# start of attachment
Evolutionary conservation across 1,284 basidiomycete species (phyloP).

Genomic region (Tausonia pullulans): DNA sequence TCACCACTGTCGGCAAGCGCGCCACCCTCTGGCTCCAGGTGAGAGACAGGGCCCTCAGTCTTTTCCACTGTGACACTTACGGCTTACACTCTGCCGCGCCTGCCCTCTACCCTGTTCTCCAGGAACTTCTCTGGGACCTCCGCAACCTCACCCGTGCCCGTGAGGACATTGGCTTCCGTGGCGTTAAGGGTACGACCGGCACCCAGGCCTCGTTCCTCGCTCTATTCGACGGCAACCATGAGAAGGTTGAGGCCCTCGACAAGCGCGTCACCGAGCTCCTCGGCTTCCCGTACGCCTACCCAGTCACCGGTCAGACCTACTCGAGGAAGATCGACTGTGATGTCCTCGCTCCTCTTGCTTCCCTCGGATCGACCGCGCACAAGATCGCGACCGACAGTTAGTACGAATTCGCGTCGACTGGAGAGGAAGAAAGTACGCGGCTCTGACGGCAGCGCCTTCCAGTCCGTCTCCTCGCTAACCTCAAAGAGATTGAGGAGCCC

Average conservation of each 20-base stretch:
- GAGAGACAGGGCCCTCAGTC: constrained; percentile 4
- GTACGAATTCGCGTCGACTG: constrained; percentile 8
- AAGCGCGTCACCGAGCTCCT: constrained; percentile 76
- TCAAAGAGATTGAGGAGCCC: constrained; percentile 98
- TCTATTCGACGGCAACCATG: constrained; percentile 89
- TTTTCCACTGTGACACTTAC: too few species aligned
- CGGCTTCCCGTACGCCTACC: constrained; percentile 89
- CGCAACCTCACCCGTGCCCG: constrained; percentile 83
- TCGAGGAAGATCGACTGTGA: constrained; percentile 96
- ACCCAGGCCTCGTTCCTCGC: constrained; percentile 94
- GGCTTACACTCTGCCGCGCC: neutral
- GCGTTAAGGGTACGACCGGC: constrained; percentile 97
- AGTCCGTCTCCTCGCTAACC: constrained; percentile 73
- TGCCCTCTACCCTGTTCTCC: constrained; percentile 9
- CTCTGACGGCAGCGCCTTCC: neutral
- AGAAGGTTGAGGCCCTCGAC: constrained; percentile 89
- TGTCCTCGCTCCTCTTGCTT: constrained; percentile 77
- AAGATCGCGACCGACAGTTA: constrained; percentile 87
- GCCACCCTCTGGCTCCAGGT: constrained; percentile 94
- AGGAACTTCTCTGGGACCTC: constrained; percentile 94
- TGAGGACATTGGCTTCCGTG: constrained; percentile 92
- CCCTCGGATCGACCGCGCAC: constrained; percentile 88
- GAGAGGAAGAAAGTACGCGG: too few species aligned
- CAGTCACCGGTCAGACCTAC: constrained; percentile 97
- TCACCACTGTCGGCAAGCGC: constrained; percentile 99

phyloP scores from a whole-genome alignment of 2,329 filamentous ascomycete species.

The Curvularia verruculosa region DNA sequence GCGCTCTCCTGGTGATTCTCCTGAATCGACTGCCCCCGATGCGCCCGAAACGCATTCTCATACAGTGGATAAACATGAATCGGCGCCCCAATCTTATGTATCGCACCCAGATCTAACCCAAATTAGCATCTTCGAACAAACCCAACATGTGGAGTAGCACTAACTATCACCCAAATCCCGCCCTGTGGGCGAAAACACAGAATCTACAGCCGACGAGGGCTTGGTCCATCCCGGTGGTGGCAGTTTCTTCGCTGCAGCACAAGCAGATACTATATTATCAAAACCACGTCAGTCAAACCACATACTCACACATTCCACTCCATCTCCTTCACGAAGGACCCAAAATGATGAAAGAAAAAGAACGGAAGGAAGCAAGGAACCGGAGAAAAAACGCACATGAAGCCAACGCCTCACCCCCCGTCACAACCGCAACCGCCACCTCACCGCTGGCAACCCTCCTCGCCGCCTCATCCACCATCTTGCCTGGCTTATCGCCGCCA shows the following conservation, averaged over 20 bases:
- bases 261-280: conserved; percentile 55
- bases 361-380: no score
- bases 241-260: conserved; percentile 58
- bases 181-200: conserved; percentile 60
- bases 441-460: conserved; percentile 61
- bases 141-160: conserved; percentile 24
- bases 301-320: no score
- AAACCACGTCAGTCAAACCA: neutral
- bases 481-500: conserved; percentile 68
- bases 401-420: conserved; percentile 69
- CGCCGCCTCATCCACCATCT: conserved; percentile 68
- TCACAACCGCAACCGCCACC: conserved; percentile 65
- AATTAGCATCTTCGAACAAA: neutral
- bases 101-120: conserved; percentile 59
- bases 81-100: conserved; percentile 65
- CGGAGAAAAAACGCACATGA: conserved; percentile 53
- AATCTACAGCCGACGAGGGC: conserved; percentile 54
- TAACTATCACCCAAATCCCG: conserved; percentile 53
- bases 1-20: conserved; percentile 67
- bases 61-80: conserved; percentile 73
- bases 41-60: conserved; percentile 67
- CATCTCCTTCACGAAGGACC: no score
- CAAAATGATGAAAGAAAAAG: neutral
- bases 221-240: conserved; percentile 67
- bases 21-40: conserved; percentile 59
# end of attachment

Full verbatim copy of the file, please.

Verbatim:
Evolutionary conservation across 1,284 basidiomycete species (phyloP).

Genomic region (Tausonia pullulans): DNA sequence TCACCACTGTCGGCAAGCGCGCCACCCTCTGGCTCCAGGTGAGAGACAGGGCCCTCAGTCTTTTCCACTGTGACACTTACGGCTTACACTCTGCCGCGCCTGCCCTCTACCCTGTTCTCCAGGAACTTCTCTGGGACCTCCGCAACCTCACCCGTGCCCGTGAGGACATTGGCTTCCGTGGCGTTAAGGGTACGACCGGCACCCAGGCCTCGTTCCTCGCTCTATTCGACGGCAACCATGAGAAGGTTGAGGCCCTCGACAAGCGCGTCACCGAGCTCCTCGGCTTCCCGTACGCCTACCCAGTCACCGGTCAGACCTACTCGAGGAAGATCGACTGTGATGTCCTCGCTCCTCTTGCTTCCCTCGGATCGACCGCGCACAAGATCGCGACCGACAGTTAGTACGAATTCGCGTCGACTGGAGAGGAAGAAAGTACGCGGCTCTGACGGCAGCGCCTTCCAGTCCGTCTCCTCGCTAACCTCAAAGAGATTGAGGAGCCC

Average conservation of each 20-base stretch:
- GAGAGACAGGGCCCTCAGTC: constrained; percentile 4
- GTACGAATTCGCGTCGACTG: constrained; percentile 8
- AAGCGCGTCACCGAGCTCCT: constrained; percentile 76
- TCAAAGAGATTGAGGAGCCC: constrained; percentile 98
- TCTATTCGACGGCAACCATG: constrained; percentile 89
- TTTTCCACTGTGACACTTAC: too few species aligned
- CGGCTTCCCGTACGCCTACC: constrained; percentile 89
- CGCAACCTCACCCGTGCCCG: constrained; percentile 83
- TCGAGGAAGATCGACTGTGA: constrained; percentile 96
- ACCCAGGCCTCGTTCCTCGC: constrained; percentile 94
- GGCTTACACTCTGCCGCGCC: neutral
- GCGTTAAGGGTACGACCGGC: constrained; percentile 97
- AGTCCGTCTCCTCGCTAACC: constrained; percentile 73
- TGCCCTCTACCCTGTTCTCC: constrained; percentile 9
- CTCTGACGGCAGCGCCTTCC: neutral
- AGAAGGTTGAGGCCCTCGAC: constrained; percentile 89
- TGTCCTCGCTCCTCTTGCTT: constrained; percentile 77
- AAGATCGCGACCGACAGTTA: constrained; percentile 87
- GCCACCCTCTGGCTCCAGGT: constrained; percentile 94
- AGGAACTTCTCTGGGACCTC: constrained; percentile 94
- TGAGGACATTGGCTTCCGTG: constrained; percentile 92
- CCCTCGGATCGACCGCGCAC: constrained; percentile 88
- GAGAGGAAGAAAGTACGCGG: too few species aligned
- CAGTCACCGGTCAGACCTAC: constrained; percentile 97
- TCACCACTGTCGGCAAGCGC: constrained; percentile 99

phyloP scores from a whole-genome alignment of 2,329 filamentous ascomycete species.

The Curvularia verruculosa region DNA sequence GCGCTCTCCTGGTGATTCTCCTGAATCGACTGCCCCCGATGCGCCCGAAACGCATTCTCATACAGTGGATAAACATGAATCGGCGCCCCAATCTTATGTATCGCACCCAGATCTAACCCAAATTAGCATCTTCGAACAAACCCAACATGTGGAGTAGCACTAACTATCACCCAAATCCCGCCCTGTGGGCGAAAACACAGAATCTACAGCCGACGAGGGCTTGGTCCATCCCGGTGGTGGCAGTTTCTTCGCTGCAGCACAAGCAGATACTATATTATCAAAACCACGTCAGTCAAACCACATACTCACACATTCCACTCCATCTCCTTCACGAAGGACCCAAAATGATGAAAGAAAAAGAACGGAAGGAAGCAAGGAACCGGAGAAAAAACGCACATGAAGCCAACGCCTCACCCCCCGTCACAACCGCAACCGCCACCTCACCGCTGGCAACCCTCCTCGCCGCCTCATCCACCATCTTGCCTGGCTTATCGCCGCCA shows the following conservation, averaged over 20 bases:
- bases 261-280: conserved; percentile 55
- bases 361-380: no score
- bases 241-260: conserved; percentile 58
- bases 181-200: conserved; percentile 60
- bases 441-460: conserved; percentile 61
- bases 141-160: conserved; percentile 24
- bases 301-320: no score
- AAACCACGTCAGTCAAACCA: neutral
- bases 481-500: conserved; percentile 68
- bases 401-420: conserved; percentile 69
- CGCCGCCTCATCCACCATCT: conserved; percentile 68
- TCACAACCGCAACCGCCACC: conserved; percentile 65
- AATTAGCATCTTCGAACAAA: neutral
- bases 101-120: conserved; percentile 59
- bases 81-100: conserved; percentile 65
- CGGAGAAAAAACGCACATGA: conserved; percentile 53
- AATCTACAGCCGACGAGGGC: conserved; percentile 54
- TAACTATCACCCAAATCCCG: conserved; percentile 53
- bases 1-20: conserved; percentile 67
- bases 61-80: conserved; percentile 73
- bases 41-60: conserved; percentile 67
- CATCTCCTTCACGAAGGACC: no score
- CAAAATGATGAAAGAAAAAG: neutral
- bases 221-240: conserved; percentile 67
- bases 21-40: conserved; percentile 59